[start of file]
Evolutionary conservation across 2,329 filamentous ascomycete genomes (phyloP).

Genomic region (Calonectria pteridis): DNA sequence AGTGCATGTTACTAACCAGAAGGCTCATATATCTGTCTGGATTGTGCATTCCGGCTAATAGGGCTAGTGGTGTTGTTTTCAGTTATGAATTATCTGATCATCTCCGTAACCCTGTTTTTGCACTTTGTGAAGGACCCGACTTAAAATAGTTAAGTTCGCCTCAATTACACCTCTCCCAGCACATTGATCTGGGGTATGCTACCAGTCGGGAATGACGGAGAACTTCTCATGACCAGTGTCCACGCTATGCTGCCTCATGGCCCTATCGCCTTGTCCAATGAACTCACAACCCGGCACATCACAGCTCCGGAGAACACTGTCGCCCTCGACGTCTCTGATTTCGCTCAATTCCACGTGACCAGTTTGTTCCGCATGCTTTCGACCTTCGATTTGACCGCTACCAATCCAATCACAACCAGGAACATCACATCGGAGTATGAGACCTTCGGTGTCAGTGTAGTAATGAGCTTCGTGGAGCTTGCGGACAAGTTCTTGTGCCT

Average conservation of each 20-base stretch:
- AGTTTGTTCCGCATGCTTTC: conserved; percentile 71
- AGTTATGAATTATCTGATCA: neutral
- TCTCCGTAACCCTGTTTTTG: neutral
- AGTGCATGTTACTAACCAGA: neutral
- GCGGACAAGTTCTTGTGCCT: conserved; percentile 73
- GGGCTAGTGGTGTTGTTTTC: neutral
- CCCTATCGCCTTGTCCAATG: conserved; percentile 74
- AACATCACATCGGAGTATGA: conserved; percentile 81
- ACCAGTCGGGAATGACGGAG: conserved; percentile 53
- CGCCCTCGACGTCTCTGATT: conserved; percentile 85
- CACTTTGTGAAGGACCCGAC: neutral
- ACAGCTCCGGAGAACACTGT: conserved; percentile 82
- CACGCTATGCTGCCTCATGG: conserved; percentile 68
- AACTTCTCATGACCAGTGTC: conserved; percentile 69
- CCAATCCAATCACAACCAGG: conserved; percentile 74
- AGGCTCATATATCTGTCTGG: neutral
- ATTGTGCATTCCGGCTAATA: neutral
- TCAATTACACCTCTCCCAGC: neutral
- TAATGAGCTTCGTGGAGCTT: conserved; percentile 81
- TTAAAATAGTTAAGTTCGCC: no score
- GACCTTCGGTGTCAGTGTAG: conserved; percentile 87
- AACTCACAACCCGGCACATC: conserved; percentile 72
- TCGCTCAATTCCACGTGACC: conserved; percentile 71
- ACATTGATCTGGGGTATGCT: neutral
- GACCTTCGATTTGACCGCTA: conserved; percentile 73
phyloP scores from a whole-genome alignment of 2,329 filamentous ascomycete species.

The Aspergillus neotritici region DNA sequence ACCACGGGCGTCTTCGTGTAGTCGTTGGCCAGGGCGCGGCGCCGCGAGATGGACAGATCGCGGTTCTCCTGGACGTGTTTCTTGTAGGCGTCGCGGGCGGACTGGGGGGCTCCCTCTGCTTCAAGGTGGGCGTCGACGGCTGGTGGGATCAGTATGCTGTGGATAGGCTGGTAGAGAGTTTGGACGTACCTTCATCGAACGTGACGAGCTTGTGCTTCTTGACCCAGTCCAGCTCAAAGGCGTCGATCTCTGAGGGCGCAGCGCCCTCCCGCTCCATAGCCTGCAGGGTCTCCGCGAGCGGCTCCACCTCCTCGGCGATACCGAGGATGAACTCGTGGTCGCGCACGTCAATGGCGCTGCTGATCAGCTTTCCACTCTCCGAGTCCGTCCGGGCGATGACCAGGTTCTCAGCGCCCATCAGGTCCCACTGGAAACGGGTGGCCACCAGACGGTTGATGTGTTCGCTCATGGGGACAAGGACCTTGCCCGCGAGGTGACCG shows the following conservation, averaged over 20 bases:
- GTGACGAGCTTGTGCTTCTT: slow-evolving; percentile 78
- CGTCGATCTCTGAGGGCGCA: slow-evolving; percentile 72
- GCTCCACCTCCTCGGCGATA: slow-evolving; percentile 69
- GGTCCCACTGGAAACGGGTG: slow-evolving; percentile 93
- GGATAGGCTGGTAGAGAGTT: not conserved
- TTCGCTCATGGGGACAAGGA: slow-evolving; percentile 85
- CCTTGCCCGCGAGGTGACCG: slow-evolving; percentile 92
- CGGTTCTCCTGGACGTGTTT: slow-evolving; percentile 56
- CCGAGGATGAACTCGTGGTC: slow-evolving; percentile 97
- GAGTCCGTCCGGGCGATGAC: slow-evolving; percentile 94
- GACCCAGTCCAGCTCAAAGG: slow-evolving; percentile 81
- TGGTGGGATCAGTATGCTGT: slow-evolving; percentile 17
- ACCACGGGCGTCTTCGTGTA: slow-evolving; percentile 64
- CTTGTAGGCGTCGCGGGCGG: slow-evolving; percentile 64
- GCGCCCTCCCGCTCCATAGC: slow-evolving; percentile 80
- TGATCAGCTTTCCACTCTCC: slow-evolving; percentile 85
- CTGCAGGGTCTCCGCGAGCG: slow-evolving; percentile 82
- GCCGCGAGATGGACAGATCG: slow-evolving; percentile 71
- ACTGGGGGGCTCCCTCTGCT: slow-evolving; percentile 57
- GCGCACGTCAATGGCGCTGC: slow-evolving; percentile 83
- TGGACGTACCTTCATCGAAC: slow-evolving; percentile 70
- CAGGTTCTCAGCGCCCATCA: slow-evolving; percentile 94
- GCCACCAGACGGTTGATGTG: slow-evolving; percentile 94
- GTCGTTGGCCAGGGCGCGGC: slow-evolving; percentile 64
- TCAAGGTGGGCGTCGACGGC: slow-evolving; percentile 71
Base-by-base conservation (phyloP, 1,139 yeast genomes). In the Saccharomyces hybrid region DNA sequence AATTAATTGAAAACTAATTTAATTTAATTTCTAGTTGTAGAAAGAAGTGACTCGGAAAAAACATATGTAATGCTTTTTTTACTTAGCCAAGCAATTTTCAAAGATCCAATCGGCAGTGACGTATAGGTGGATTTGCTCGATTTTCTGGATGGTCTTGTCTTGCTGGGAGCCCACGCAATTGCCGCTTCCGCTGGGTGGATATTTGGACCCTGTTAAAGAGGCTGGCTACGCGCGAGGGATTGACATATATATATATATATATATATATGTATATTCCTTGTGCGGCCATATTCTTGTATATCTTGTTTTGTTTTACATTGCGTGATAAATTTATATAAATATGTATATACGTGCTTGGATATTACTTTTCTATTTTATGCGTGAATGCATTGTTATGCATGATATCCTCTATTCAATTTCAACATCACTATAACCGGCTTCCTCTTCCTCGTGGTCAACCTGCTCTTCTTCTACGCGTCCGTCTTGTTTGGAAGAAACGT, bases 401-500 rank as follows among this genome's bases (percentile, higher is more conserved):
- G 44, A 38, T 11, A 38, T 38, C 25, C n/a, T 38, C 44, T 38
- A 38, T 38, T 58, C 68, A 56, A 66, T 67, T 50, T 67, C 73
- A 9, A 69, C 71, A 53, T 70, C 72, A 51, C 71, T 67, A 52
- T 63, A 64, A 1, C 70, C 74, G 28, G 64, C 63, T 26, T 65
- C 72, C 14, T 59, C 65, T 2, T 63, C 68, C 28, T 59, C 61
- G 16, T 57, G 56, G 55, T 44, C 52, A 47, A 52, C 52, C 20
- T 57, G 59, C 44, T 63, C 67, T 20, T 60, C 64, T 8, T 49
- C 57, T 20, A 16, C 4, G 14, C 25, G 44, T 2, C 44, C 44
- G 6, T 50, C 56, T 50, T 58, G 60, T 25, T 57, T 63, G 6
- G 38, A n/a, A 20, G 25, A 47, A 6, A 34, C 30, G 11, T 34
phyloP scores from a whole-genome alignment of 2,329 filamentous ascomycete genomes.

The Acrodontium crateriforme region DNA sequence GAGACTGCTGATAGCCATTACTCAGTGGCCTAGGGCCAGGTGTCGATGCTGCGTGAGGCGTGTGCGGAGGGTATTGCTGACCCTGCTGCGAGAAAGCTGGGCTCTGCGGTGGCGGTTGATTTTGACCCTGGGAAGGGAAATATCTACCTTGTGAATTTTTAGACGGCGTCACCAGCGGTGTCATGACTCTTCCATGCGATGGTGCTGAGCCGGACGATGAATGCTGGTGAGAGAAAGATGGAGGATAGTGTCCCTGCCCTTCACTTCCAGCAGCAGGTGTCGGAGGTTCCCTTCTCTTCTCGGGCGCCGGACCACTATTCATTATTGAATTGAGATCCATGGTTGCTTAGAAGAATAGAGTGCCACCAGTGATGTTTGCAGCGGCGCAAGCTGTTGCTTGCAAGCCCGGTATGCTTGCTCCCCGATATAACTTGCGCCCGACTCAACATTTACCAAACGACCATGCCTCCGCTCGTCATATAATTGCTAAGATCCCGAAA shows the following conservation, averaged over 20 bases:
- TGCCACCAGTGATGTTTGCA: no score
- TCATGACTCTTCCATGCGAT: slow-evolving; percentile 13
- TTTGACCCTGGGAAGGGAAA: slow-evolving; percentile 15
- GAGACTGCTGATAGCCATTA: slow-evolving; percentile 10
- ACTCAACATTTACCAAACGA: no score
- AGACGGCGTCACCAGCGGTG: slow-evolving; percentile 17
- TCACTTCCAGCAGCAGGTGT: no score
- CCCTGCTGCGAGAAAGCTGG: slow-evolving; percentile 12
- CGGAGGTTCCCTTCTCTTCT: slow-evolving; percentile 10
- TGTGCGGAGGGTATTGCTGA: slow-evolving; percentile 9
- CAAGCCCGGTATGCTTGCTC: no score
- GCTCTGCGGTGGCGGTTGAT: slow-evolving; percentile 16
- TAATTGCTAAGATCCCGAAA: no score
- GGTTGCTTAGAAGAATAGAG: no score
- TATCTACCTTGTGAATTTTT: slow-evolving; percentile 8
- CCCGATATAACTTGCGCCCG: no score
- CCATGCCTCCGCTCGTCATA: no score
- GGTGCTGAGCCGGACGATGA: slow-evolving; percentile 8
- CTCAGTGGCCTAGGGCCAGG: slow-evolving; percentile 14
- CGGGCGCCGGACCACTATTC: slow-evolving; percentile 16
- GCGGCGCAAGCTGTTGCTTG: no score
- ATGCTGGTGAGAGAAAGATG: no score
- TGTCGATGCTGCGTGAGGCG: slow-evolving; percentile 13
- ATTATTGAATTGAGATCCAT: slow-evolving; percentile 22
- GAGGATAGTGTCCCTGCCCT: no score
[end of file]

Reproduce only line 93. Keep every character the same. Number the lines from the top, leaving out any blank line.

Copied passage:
- GAGGATAGTGTCCCTGCCCT: no score